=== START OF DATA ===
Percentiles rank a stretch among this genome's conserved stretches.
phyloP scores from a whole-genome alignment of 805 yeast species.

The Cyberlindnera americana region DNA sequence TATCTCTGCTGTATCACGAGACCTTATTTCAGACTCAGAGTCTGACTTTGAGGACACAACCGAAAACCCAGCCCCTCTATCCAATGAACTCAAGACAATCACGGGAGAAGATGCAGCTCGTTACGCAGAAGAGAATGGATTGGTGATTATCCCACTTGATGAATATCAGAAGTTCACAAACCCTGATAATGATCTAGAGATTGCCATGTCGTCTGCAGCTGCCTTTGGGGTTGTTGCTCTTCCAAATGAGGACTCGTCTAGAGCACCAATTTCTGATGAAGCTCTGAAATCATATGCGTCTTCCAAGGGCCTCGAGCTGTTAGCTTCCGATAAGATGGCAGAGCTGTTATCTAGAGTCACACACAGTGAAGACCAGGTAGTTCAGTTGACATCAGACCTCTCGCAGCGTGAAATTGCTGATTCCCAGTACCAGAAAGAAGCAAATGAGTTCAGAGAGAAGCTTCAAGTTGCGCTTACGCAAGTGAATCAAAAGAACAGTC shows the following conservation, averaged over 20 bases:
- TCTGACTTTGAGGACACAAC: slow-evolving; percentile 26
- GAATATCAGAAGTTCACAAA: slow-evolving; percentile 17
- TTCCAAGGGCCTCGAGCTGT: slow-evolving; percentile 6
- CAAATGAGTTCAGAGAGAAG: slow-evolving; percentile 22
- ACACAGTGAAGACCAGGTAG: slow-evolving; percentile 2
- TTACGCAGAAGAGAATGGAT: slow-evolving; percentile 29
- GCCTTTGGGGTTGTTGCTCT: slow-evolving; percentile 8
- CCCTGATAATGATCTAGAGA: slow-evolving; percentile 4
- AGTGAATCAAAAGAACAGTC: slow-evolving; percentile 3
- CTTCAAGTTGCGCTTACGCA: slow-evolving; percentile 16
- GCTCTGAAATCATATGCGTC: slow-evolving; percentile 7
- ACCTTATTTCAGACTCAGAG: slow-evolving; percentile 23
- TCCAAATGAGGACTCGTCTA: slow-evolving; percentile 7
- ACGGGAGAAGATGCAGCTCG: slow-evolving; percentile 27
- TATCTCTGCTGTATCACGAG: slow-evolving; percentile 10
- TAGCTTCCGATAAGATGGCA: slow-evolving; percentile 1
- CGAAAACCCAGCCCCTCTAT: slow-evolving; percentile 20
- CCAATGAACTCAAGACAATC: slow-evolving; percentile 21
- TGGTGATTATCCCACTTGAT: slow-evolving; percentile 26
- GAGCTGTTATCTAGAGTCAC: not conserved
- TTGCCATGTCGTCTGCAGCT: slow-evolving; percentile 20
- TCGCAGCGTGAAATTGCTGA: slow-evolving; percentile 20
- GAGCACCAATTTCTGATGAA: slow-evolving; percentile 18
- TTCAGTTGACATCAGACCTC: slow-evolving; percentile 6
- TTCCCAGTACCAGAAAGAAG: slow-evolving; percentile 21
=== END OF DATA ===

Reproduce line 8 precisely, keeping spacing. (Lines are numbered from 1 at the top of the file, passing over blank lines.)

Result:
- ACACAGTGAAGACCAGGTAG: slow-evolving; percentile 2